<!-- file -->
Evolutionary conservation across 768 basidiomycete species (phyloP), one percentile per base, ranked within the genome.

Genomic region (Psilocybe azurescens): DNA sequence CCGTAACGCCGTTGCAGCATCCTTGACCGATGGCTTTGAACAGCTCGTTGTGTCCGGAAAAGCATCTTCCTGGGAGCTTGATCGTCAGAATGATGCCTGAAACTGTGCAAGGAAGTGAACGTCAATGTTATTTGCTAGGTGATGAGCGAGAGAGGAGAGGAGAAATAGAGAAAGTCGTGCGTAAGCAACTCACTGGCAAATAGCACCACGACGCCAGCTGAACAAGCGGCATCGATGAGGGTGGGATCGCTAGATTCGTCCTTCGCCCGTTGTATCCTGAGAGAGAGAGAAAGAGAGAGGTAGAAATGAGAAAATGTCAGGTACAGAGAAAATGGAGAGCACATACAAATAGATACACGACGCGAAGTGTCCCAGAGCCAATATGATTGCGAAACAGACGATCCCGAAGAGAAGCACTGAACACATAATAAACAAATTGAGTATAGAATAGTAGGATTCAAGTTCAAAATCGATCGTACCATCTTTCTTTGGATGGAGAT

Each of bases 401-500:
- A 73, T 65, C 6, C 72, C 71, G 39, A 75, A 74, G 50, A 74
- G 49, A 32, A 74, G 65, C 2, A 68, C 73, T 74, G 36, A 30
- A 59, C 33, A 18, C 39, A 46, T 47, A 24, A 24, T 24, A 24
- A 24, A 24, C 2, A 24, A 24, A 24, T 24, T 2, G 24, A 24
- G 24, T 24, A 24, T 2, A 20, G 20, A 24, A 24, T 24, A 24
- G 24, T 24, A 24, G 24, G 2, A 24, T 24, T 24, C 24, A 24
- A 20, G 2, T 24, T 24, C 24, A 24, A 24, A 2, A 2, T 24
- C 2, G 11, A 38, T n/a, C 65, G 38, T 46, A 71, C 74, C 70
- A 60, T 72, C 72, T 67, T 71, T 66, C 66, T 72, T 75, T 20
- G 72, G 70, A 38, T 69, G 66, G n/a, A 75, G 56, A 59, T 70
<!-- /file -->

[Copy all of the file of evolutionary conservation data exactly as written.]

Evolutionary conservation across 768 basidiomycete species (phyloP), one percentile per base, ranked within the genome.

Genomic region (Psilocybe azurescens): DNA sequence CCGTAACGCCGTTGCAGCATCCTTGACCGATGGCTTTGAACAGCTCGTTGTGTCCGGAAAAGCATCTTCCTGGGAGCTTGATCGTCAGAATGATGCCTGAAACTGTGCAAGGAAGTGAACGTCAATGTTATTTGCTAGGTGATGAGCGAGAGAGGAGAGGAGAAATAGAGAAAGTCGTGCGTAAGCAACTCACTGGCAAATAGCACCACGACGCCAGCTGAACAAGCGGCATCGATGAGGGTGGGATCGCTAGATTCGTCCTTCGCCCGTTGTATCCTGAGAGAGAGAGAAAGAGAGAGGTAGAAATGAGAAAATGTCAGGTACAGAGAAAATGGAGAGCACATACAAATAGATACACGACGCGAAGTGTCCCAGAGCCAATATGATTGCGAAACAGACGATCCCGAAGAGAAGCACTGAACACATAATAAACAAATTGAGTATAGAATAGTAGGATTCAAGTTCAAAATCGATCGTACCATCTTTCTTTGGATGGAGAT

Each of bases 401-500:
- A 73, T 65, C 6, C 72, C 71, G 39, A 75, A 74, G 50, A 74
- G 49, A 32, A 74, G 65, C 2, A 68, C 73, T 74, G 36, A 30
- A 59, C 33, A 18, C 39, A 46, T 47, A 24, A 24, T 24, A 24
- A 24, A 24, C 2, A 24, A 24, A 24, T 24, T 2, G 24, A 24
- G 24, T 24, A 24, T 2, A 20, G 20, A 24, A 24, T 24, A 24
- G 24, T 24, A 24, G 24, G 2, A 24, T 24, T 24, C 24, A 24
- A 20, G 2, T 24, T 24, C 24, A 24, A 24, A 2, A 2, T 24
- C 2, G 11, A 38, T n/a, C 65, G 38, T 46, A 71, C 74, C 70
- A 60, T 72, C 72, T 67, T 71, T 66, C 66, T 72, T 75, T 20
- G 72, G 70, A 38, T 69, G 66, G n/a, A 75, G 56, A 59, T 70